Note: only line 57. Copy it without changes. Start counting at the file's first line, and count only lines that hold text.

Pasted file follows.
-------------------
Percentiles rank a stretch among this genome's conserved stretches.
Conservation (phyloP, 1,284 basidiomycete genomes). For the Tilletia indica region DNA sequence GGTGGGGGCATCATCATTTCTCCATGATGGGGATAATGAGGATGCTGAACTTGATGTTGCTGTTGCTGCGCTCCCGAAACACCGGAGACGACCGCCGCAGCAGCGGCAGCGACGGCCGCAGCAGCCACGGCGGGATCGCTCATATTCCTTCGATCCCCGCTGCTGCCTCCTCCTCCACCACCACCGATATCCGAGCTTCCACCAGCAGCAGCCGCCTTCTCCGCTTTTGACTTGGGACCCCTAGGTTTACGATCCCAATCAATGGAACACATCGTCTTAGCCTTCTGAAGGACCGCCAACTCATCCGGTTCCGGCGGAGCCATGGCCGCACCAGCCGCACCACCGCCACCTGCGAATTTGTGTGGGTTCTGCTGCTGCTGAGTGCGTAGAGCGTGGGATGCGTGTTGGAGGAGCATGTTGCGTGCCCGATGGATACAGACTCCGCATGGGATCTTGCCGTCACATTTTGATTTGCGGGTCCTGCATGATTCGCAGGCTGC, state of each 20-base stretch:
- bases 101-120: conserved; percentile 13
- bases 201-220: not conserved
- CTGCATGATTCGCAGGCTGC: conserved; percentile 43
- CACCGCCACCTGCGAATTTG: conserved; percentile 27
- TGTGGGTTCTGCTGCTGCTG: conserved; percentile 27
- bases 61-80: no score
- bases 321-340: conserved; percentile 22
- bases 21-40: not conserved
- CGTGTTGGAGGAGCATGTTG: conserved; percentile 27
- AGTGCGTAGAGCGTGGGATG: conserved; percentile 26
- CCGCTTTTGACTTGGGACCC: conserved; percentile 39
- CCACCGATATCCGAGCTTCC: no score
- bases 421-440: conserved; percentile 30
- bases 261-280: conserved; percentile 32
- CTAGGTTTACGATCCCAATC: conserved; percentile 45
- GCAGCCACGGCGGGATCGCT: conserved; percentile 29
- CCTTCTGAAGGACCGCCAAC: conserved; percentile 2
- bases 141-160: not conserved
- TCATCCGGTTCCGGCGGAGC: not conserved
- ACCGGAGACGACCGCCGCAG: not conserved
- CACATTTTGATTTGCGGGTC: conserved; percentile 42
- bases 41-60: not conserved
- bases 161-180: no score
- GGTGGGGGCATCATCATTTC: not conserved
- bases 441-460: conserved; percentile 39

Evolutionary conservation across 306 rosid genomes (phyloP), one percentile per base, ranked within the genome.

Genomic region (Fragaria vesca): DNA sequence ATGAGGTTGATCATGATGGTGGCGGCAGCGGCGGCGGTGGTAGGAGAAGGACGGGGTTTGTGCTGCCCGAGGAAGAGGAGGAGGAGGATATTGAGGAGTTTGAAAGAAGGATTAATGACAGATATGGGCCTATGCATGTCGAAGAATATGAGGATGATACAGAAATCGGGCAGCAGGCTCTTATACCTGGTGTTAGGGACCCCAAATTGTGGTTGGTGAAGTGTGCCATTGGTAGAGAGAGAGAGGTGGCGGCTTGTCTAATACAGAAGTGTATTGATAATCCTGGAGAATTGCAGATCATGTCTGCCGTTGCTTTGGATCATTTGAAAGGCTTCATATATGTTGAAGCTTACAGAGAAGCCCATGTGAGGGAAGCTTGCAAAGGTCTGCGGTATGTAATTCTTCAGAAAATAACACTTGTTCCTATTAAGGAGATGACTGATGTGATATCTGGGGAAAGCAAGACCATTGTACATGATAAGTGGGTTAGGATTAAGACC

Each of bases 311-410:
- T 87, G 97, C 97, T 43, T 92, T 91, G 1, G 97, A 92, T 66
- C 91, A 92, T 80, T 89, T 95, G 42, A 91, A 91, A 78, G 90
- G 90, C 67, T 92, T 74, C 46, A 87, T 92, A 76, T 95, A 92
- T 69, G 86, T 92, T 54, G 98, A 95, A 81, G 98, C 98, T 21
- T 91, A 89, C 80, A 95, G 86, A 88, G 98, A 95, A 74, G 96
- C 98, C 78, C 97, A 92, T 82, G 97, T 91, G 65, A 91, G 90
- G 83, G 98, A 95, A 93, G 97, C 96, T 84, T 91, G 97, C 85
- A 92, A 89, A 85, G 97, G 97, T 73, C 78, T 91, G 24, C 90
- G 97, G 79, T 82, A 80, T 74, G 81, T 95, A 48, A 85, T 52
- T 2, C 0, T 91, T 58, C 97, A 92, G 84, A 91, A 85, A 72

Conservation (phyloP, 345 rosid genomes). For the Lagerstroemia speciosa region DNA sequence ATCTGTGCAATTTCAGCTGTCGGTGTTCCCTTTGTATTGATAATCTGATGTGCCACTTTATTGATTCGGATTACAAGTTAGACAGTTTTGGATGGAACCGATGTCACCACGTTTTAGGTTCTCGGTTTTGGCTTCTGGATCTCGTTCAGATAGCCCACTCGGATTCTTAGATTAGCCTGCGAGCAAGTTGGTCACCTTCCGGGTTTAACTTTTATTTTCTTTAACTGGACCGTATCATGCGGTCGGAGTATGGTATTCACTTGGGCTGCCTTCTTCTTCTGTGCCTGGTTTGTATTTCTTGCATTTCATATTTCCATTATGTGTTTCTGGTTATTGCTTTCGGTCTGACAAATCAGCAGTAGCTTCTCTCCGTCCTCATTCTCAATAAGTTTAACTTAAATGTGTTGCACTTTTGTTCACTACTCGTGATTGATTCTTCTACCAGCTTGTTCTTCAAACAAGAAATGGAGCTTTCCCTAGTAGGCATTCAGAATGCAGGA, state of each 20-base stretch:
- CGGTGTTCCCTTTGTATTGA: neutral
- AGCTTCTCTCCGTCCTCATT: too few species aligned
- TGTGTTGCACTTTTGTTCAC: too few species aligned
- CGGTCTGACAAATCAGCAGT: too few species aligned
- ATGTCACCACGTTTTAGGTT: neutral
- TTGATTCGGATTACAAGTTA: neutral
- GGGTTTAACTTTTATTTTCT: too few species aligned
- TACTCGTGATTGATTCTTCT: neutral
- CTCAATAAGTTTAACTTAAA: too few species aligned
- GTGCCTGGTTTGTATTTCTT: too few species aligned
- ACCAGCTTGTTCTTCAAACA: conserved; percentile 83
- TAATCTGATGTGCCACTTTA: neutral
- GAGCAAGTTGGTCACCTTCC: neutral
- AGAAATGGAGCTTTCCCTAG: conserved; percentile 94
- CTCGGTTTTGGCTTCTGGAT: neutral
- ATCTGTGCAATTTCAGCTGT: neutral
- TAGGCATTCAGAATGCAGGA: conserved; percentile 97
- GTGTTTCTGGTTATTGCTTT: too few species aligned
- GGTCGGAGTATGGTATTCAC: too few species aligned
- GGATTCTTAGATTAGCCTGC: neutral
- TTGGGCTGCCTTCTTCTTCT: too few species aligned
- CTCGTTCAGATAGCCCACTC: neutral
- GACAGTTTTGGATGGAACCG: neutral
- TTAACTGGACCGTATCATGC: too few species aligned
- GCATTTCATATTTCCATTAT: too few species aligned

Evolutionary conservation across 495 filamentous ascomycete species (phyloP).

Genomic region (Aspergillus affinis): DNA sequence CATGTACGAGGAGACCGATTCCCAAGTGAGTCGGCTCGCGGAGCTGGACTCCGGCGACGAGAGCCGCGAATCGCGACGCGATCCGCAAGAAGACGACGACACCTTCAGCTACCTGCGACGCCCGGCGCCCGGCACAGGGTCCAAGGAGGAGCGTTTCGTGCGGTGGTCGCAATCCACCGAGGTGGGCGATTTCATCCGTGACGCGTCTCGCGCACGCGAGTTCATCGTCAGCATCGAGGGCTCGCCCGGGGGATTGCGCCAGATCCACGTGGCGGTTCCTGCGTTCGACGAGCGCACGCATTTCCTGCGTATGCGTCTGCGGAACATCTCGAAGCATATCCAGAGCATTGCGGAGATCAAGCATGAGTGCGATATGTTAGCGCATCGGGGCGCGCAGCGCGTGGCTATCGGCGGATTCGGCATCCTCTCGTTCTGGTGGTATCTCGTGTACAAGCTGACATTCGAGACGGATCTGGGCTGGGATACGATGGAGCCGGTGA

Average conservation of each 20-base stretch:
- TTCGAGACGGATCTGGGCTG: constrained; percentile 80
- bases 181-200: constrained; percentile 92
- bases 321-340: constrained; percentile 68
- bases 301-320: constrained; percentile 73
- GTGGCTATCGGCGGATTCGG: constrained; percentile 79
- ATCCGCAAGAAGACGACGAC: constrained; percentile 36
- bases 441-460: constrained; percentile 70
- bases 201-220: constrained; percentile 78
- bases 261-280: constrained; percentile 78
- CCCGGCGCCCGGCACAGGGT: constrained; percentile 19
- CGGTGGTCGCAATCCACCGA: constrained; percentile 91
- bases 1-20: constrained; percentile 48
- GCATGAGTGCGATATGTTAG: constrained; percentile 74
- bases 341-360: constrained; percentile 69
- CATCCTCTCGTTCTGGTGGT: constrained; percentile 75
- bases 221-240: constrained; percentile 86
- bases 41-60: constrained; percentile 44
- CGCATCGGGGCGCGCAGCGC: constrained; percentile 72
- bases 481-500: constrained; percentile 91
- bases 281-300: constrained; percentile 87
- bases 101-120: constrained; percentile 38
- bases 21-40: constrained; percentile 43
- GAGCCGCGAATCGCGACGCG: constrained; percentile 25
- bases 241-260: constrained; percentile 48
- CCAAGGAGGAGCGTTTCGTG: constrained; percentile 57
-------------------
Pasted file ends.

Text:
- ATCTGTGCAATTTCAGCTGT: neutral